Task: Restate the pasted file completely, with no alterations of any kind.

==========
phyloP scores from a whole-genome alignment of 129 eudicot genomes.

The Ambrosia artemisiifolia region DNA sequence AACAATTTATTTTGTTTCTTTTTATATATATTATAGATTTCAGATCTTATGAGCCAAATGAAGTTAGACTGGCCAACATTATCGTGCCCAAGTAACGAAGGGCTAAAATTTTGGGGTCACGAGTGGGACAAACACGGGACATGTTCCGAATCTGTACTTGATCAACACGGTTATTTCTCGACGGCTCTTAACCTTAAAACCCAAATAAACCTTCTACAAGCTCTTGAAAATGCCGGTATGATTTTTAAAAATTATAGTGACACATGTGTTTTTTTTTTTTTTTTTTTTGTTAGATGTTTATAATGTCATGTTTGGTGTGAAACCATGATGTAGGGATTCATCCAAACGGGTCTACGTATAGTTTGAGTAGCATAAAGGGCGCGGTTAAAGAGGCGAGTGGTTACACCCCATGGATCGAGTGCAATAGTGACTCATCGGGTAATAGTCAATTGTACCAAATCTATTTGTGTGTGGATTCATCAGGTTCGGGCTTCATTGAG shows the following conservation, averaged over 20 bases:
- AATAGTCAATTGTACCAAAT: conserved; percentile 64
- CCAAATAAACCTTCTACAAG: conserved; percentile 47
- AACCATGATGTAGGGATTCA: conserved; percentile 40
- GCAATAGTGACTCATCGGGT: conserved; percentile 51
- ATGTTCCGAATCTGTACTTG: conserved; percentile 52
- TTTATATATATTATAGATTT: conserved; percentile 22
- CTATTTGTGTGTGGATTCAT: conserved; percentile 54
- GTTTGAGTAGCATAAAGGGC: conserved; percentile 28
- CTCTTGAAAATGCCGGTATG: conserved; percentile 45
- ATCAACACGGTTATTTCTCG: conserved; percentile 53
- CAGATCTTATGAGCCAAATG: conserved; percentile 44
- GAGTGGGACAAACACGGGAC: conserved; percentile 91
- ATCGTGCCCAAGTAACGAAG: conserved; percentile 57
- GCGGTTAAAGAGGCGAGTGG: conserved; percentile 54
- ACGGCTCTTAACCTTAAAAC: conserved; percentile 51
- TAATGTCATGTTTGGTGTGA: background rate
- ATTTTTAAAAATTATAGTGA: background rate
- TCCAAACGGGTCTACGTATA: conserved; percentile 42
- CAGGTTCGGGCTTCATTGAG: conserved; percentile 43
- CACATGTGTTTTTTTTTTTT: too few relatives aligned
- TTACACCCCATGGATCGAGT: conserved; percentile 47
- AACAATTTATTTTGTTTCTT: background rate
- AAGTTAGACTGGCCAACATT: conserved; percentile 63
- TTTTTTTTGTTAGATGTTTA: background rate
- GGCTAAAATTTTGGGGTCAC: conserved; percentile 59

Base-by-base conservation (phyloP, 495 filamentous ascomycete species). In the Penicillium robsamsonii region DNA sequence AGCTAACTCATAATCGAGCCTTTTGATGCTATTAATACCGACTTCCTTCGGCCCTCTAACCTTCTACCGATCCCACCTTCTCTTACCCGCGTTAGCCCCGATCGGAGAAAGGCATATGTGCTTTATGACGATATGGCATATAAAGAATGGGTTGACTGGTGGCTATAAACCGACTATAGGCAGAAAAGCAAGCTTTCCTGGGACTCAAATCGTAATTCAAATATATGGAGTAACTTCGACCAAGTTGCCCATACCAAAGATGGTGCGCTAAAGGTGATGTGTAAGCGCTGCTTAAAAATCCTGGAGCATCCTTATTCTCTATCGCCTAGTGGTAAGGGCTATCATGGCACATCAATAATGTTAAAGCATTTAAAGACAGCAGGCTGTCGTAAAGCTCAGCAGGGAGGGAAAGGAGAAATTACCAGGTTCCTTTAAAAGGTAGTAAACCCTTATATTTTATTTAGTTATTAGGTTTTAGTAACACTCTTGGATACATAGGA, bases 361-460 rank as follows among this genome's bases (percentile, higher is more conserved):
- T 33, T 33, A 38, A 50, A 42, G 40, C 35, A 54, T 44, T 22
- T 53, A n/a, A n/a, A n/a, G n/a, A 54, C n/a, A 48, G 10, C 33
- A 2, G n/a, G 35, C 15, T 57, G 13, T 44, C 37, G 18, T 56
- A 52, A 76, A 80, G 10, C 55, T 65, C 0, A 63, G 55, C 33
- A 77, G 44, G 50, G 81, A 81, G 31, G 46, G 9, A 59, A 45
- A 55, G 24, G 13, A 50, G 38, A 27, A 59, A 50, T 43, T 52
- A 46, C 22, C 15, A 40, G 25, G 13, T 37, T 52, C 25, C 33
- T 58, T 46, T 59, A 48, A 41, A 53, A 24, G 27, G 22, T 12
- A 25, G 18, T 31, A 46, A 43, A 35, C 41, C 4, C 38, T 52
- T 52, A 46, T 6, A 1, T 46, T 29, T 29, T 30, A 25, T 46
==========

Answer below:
phyloP scores from a whole-genome alignment of 129 eudicot genomes.

The Ambrosia artemisiifolia region DNA sequence AACAATTTATTTTGTTTCTTTTTATATATATTATAGATTTCAGATCTTATGAGCCAAATGAAGTTAGACTGGCCAACATTATCGTGCCCAAGTAACGAAGGGCTAAAATTTTGGGGTCACGAGTGGGACAAACACGGGACATGTTCCGAATCTGTACTTGATCAACACGGTTATTTCTCGACGGCTCTTAACCTTAAAACCCAAATAAACCTTCTACAAGCTCTTGAAAATGCCGGTATGATTTTTAAAAATTATAGTGACACATGTGTTTTTTTTTTTTTTTTTTTTGTTAGATGTTTATAATGTCATGTTTGGTGTGAAACCATGATGTAGGGATTCATCCAAACGGGTCTACGTATAGTTTGAGTAGCATAAAGGGCGCGGTTAAAGAGGCGAGTGGTTACACCCCATGGATCGAGTGCAATAGTGACTCATCGGGTAATAGTCAATTGTACCAAATCTATTTGTGTGTGGATTCATCAGGTTCGGGCTTCATTGAG shows the following conservation, averaged over 20 bases:
- AATAGTCAATTGTACCAAAT: conserved; percentile 64
- CCAAATAAACCTTCTACAAG: conserved; percentile 47
- AACCATGATGTAGGGATTCA: conserved; percentile 40
- GCAATAGTGACTCATCGGGT: conserved; percentile 51
- ATGTTCCGAATCTGTACTTG: conserved; percentile 52
- TTTATATATATTATAGATTT: conserved; percentile 22
- CTATTTGTGTGTGGATTCAT: conserved; percentile 54
- GTTTGAGTAGCATAAAGGGC: conserved; percentile 28
- CTCTTGAAAATGCCGGTATG: conserved; percentile 45
- ATCAACACGGTTATTTCTCG: conserved; percentile 53
- CAGATCTTATGAGCCAAATG: conserved; percentile 44
- GAGTGGGACAAACACGGGAC: conserved; percentile 91
- ATCGTGCCCAAGTAACGAAG: conserved; percentile 57
- GCGGTTAAAGAGGCGAGTGG: conserved; percentile 54
- ACGGCTCTTAACCTTAAAAC: conserved; percentile 51
- TAATGTCATGTTTGGTGTGA: background rate
- ATTTTTAAAAATTATAGTGA: background rate
- TCCAAACGGGTCTACGTATA: conserved; percentile 42
- CAGGTTCGGGCTTCATTGAG: conserved; percentile 43
- CACATGTGTTTTTTTTTTTT: too few relatives aligned
- TTACACCCCATGGATCGAGT: conserved; percentile 47
- AACAATTTATTTTGTTTCTT: background rate
- AAGTTAGACTGGCCAACATT: conserved; percentile 63
- TTTTTTTTGTTAGATGTTTA: background rate
- GGCTAAAATTTTGGGGTCAC: conserved; percentile 59

Base-by-base conservation (phyloP, 495 filamentous ascomycete species). In the Penicillium robsamsonii region DNA sequence AGCTAACTCATAATCGAGCCTTTTGATGCTATTAATACCGACTTCCTTCGGCCCTCTAACCTTCTACCGATCCCACCTTCTCTTACCCGCGTTAGCCCCGATCGGAGAAAGGCATATGTGCTTTATGACGATATGGCATATAAAGAATGGGTTGACTGGTGGCTATAAACCGACTATAGGCAGAAAAGCAAGCTTTCCTGGGACTCAAATCGTAATTCAAATATATGGAGTAACTTCGACCAAGTTGCCCATACCAAAGATGGTGCGCTAAAGGTGATGTGTAAGCGCTGCTTAAAAATCCTGGAGCATCCTTATTCTCTATCGCCTAGTGGTAAGGGCTATCATGGCACATCAATAATGTTAAAGCATTTAAAGACAGCAGGCTGTCGTAAAGCTCAGCAGGGAGGGAAAGGAGAAATTACCAGGTTCCTTTAAAAGGTAGTAAACCCTTATATTTTATTTAGTTATTAGGTTTTAGTAACACTCTTGGATACATAGGA, bases 361-460 rank as follows among this genome's bases (percentile, higher is more conserved):
- T 33, T 33, A 38, A 50, A 42, G 40, C 35, A 54, T 44, T 22
- T 53, A n/a, A n/a, A n/a, G n/a, A 54, C n/a, A 48, G 10, C 33
- A 2, G n/a, G 35, C 15, T 57, G 13, T 44, C 37, G 18, T 56
- A 52, A 76, A 80, G 10, C 55, T 65, C 0, A 63, G 55, C 33
- A 77, G 44, G 50, G 81, A 81, G 31, G 46, G 9, A 59, A 45
- A 55, G 24, G 13, A 50, G 38, A 27, A 59, A 50, T 43, T 52
- A 46, C 22, C 15, A 40, G 25, G 13, T 37, T 52, C 25, C 33
- T 58, T 46, T 59, A 48, A 41, A 53, A 24, G 27, G 22, T 12
- A 25, G 18, T 31, A 46, A 43, A 35, C 41, C 4, C 38, T 52
- T 52, A 46, T 6, A 1, T 46, T 29, T 29, T 30, A 25, T 46